I noticed this when talking to a client last Friday over email. After I addressed everything going on, she followed up in talking about the task we’re working on together before ending with this quick sidebar: “And yes, it’s been a crazy and sad week.”
This is not an attack on this person’s character by any means; additionally, I don’t really know a whole lot about her background. Nevertheless, I find that there’s this invisible pressure to move on when you’re not directly impacted by these problems because we’ve learned to do so. We tell ourselves that this is another thing to drop in the time capsule, that we’ve had plenty of crazy and sad weeks in the past.
Hell, 2020 has felt like one constant crazy and sad week.
I think we as humans crave a feeling of normalcy and some shred of routine. Channeling all of our focus into 400-year-old dilemmas is not easy, and it certainly disrupts that routine. Plus, at the end of the day, everyone’s gotta eat, too.
Simultaneously, though, not everyone can afford to live anywhere else but in the moment. A couple of quick texts about something unrelated to the conversation at hand led to this message from a friend of mine who is black. When mentioning some of my observations of the public’s reaction to the last two weeks of events, I brought up this aspect of trying to crack the code, of figuring out what was unique this time around and ensuring that the dialogues we’re having as a nation don’t die out like they inevitably always do.
His response was pretty pessimistic. “We’re at the highest unemployment rate since the depression + people are at home and want to talk about something. I don’t know how to think about sustained interest because it’s just not a reality I live in.”
So maybe the answer to all of this is that in our current attention economy, there is no planning for six months from now. Maybe seizing the moment — continuing to protest until demands are met, trading black boxes on Instagram for links to longform readings, and asking our wealthy friends and relatives to open their wallets — is a necessary step towards solving things.
To be honest, I’m not really sure. I don’t have the answers. While I’ve purposefully sought out a variety of sources and perspectives in the pursuit of knowledge during my lifetime, there’s always more to discover, and plenty of blind spots to acknowledge.
But even so, I’ve spent a majority of the last two weeks wondering how I can be a decent person in all of this and do the right thing…which made me think of Lee’s 1989 film of the same name.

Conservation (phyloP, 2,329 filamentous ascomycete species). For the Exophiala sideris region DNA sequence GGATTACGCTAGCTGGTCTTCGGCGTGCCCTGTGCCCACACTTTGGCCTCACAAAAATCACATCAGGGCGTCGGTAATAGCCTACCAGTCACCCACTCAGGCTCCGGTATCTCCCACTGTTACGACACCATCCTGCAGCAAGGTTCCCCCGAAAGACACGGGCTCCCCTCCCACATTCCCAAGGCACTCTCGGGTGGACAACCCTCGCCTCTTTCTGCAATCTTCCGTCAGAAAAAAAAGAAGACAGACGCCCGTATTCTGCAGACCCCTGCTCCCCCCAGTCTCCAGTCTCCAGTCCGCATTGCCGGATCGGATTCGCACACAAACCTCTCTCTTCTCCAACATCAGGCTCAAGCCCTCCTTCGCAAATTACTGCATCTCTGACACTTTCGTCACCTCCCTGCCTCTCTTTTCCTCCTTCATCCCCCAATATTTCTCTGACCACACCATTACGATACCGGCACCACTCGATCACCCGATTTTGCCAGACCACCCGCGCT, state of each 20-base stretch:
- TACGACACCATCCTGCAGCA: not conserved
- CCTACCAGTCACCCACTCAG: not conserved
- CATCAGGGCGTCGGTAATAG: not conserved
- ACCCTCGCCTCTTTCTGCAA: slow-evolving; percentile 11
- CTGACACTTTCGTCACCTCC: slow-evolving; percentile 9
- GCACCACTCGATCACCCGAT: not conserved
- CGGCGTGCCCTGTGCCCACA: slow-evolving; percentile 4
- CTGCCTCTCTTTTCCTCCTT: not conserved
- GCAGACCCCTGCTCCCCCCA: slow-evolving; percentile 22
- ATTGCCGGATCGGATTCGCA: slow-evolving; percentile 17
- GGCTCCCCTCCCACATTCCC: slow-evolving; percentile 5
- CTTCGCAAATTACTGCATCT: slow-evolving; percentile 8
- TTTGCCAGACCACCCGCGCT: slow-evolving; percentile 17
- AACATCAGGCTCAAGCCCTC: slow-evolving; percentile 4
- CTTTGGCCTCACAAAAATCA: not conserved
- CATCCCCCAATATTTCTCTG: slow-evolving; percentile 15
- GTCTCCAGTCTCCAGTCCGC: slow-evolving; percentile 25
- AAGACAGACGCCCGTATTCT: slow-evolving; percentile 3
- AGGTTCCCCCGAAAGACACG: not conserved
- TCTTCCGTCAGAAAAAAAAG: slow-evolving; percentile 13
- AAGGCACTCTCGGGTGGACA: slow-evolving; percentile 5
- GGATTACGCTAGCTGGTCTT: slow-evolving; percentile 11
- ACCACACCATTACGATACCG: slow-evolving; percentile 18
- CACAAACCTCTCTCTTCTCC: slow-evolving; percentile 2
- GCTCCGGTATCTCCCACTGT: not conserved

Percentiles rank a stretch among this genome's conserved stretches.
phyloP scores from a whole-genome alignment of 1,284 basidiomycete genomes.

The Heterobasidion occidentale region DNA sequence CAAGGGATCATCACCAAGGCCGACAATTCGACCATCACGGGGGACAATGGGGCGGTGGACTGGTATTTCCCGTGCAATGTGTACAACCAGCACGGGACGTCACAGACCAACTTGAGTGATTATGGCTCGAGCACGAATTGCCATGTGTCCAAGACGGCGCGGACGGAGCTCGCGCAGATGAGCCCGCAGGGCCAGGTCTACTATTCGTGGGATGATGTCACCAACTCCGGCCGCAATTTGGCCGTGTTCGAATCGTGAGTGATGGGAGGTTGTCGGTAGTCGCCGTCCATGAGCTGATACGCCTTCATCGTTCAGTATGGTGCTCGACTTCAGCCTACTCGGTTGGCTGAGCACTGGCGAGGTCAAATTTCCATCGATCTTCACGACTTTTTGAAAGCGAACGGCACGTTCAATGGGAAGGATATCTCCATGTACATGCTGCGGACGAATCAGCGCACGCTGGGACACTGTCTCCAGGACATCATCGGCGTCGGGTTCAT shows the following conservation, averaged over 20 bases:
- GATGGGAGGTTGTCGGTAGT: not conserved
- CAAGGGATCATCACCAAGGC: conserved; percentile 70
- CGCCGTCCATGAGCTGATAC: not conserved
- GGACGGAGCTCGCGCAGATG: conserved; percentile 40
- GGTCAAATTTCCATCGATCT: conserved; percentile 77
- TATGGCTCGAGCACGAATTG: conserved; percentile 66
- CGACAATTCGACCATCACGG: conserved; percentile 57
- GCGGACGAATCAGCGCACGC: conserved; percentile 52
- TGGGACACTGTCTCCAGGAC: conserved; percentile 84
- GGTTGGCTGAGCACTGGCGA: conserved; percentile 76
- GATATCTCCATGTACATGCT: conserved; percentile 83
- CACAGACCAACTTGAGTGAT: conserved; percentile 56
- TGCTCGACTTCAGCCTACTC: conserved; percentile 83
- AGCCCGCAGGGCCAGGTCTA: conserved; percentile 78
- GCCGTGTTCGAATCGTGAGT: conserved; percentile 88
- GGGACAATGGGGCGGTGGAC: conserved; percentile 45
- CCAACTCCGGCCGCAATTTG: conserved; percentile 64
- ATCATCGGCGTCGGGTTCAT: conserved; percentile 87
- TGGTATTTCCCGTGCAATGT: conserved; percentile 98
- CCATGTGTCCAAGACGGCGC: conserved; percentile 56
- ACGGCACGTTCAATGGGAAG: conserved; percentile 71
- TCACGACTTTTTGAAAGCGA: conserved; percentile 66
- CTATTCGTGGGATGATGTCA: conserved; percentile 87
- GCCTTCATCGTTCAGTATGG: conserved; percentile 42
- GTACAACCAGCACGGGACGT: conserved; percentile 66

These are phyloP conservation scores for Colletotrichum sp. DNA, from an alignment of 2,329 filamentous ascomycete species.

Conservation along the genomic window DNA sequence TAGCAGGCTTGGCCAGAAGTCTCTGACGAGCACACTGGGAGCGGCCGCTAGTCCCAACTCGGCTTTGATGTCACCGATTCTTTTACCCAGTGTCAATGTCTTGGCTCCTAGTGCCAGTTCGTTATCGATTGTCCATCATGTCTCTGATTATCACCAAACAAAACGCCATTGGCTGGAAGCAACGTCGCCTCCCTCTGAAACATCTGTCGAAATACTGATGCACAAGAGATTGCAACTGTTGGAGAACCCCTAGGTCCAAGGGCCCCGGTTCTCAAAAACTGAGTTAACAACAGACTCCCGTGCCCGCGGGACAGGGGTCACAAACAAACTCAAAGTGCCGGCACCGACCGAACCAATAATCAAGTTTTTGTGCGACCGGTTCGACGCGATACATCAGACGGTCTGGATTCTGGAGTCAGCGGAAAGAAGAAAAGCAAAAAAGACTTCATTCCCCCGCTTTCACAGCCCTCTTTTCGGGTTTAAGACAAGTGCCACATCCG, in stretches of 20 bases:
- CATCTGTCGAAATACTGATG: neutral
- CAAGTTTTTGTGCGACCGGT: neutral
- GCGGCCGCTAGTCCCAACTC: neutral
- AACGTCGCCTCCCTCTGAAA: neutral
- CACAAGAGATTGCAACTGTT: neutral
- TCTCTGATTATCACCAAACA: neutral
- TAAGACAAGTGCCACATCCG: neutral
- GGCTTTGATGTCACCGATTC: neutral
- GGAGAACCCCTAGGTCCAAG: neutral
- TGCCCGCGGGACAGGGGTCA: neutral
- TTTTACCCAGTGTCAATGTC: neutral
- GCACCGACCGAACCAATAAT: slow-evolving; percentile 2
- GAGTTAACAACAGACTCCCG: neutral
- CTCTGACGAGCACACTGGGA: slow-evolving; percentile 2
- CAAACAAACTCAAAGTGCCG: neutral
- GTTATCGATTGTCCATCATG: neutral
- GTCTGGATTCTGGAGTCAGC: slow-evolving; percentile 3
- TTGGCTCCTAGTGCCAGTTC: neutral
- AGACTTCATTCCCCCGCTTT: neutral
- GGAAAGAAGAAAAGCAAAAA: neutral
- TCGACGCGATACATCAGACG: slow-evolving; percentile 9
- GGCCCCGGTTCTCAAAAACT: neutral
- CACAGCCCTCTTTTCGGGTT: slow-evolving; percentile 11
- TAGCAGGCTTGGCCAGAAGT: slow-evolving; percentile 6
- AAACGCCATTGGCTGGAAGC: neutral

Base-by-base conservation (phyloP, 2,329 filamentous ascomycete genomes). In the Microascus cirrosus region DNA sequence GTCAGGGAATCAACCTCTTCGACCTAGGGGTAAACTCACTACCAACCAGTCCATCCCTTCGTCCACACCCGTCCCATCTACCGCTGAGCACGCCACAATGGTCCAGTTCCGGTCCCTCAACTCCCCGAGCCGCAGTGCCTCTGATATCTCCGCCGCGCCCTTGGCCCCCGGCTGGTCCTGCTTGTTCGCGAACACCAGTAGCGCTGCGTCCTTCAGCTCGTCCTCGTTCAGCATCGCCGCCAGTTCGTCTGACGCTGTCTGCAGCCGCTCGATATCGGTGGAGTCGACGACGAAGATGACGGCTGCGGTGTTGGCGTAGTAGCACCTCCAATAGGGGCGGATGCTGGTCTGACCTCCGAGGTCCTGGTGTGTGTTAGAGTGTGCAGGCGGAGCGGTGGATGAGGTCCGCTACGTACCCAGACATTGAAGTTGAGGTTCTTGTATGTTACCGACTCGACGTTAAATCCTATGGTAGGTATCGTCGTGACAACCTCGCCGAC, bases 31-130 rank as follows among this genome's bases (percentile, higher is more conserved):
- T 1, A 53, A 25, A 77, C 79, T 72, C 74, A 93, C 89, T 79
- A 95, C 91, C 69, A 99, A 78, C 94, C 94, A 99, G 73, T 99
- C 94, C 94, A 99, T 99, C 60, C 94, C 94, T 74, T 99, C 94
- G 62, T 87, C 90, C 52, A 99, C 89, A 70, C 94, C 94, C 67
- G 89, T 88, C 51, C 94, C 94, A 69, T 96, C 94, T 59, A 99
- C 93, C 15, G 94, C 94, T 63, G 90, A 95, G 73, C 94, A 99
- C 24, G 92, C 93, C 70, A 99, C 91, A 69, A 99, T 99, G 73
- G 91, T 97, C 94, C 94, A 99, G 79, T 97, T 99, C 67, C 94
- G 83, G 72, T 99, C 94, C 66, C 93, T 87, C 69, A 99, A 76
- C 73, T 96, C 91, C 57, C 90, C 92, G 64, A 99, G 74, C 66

In the movie, an Italian family in a predominantly-black neighborhood in Brooklyn runs a pizzeria propped up by the community. When some residents take issue with the fact that the owner’s “Wall of Fame” only includes white celebrities, tensions rise to a boiling point. By the end of the film, Sal’s Pizzeria is burned to the ground, while Radio Raheem lays limp on the ground.
Lee’s message through Do the Right Thing is that life is complicated. Race and identity are complicated. That we as humans are the sum of our lived experiences and the cultures that define us; that we’ll never fully know everything about the world around us; that’s it a vast, ever-changing blob chock-full of uniquely imperfect people, and it’s on us to commit to a constant state of learning.
Oftentimes, there is no “right thing.” We all make mistakes. What we can do is lead with empathy and act in good faith. And while we should call out the bad actors, we shouldn’t belittle those struggling to figure things out.
I have some different projects and plans that I plan on rolling out over the coming weeks, months, even years, to address these problems in some way, shape, or form. However, I’ll end this by sharing one thing that’s stuck with me since my friend first sent it over. He mentioned that someone sent him a message essentially asking, I want to help. What can I do?
For many black people, tokenism can be a real problem. I encourage you to not reach out to your black friends or co-workers for guidance because they’re probably being inundated with messages right now. Plus, it’s not really their responsibility to educate you; with an treasure trove of information available at our fingertips nowadays, too, you’d be perfectly fine in googling topics like “Black Wall Street” and going from there.
To conclude, though, my friend said this about the girl that reached out to him: “…I told her that the best thing she could do for me is ask herself where she was during other times when black people were killed.”
So I implore you to ask yourself that question, because I certainly have been contemplating it myself. Where were you when Trayvon Martin, Eric Garner, and Breonna Taylor were killed at the hands of the police?
And what will you do to make sure you’re a part of the solution in enacting change?
NGL is the creator of Unplugg’d, a lifestyle brand that creates mission-driven products through longform storytelling. To discuss the contents of this letter — as well as the events in the wake of George Floyd’s murder — consider joining in with our Unplugg’d community through our Discord channel here.